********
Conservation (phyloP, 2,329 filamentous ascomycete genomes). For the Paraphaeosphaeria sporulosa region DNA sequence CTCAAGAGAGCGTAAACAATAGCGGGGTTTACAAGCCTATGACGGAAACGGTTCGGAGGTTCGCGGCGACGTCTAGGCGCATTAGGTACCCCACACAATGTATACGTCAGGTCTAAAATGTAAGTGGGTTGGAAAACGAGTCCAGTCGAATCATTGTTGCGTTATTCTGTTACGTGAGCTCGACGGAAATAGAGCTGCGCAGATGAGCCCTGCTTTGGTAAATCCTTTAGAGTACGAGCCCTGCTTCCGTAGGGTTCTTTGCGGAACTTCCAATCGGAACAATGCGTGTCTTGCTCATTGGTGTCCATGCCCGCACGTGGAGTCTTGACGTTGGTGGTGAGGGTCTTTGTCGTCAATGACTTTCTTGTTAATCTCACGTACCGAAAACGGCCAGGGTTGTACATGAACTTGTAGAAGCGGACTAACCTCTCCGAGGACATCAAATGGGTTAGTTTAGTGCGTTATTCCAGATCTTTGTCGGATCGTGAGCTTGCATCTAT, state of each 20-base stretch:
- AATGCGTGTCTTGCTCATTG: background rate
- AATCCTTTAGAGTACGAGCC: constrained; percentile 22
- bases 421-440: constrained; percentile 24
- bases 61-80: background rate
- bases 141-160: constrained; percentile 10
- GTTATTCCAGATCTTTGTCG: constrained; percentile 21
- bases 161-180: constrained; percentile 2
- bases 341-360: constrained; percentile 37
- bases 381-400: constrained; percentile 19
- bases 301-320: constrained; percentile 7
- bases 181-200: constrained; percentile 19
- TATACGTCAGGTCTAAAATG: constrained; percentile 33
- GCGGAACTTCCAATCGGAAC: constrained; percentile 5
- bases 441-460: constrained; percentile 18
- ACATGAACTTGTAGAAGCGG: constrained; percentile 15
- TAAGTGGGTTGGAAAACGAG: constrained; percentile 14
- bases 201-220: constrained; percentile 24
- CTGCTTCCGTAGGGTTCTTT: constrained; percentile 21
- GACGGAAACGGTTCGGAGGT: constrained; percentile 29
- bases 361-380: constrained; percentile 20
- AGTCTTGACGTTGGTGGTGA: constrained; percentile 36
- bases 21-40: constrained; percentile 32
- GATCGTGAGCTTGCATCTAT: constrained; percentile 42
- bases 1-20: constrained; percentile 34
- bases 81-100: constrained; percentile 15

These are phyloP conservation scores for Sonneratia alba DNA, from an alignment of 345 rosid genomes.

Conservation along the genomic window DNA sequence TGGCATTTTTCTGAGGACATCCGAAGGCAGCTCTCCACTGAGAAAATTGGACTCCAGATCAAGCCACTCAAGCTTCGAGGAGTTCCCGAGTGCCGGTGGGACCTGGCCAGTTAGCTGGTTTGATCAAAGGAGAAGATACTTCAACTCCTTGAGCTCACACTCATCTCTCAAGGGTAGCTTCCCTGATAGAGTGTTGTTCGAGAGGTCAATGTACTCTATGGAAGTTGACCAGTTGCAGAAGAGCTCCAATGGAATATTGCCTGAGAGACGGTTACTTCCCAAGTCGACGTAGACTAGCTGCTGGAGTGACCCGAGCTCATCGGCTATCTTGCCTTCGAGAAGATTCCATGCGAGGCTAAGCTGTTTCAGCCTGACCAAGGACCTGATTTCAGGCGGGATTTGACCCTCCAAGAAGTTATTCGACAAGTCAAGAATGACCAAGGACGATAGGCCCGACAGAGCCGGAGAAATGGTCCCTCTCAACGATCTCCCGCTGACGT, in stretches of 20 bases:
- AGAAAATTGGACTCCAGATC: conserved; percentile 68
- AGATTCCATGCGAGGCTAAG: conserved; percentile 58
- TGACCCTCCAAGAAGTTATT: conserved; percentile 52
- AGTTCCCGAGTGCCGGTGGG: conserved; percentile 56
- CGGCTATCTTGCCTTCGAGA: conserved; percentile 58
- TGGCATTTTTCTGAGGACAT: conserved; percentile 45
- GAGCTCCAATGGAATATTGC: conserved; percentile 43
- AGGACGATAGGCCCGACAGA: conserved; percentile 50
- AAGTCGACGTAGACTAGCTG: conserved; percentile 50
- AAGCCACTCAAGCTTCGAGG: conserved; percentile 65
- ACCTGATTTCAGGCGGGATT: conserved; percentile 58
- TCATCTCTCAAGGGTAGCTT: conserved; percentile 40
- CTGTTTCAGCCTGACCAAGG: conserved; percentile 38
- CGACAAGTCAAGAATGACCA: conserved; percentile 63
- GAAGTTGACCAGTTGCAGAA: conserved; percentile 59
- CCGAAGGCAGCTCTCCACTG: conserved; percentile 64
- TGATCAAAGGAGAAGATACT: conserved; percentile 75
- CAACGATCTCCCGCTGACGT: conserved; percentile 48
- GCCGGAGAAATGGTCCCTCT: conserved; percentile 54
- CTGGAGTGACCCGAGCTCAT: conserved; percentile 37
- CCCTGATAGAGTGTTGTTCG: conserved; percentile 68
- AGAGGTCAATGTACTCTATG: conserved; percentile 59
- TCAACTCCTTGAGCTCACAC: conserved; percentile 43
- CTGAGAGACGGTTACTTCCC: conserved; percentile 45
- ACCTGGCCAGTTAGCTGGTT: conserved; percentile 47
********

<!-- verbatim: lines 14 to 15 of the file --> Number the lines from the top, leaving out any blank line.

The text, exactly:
- GCGGAACTTCCAATCGGAAC: constrained; percentile 5
- bases 441-460: constrained; percentile 18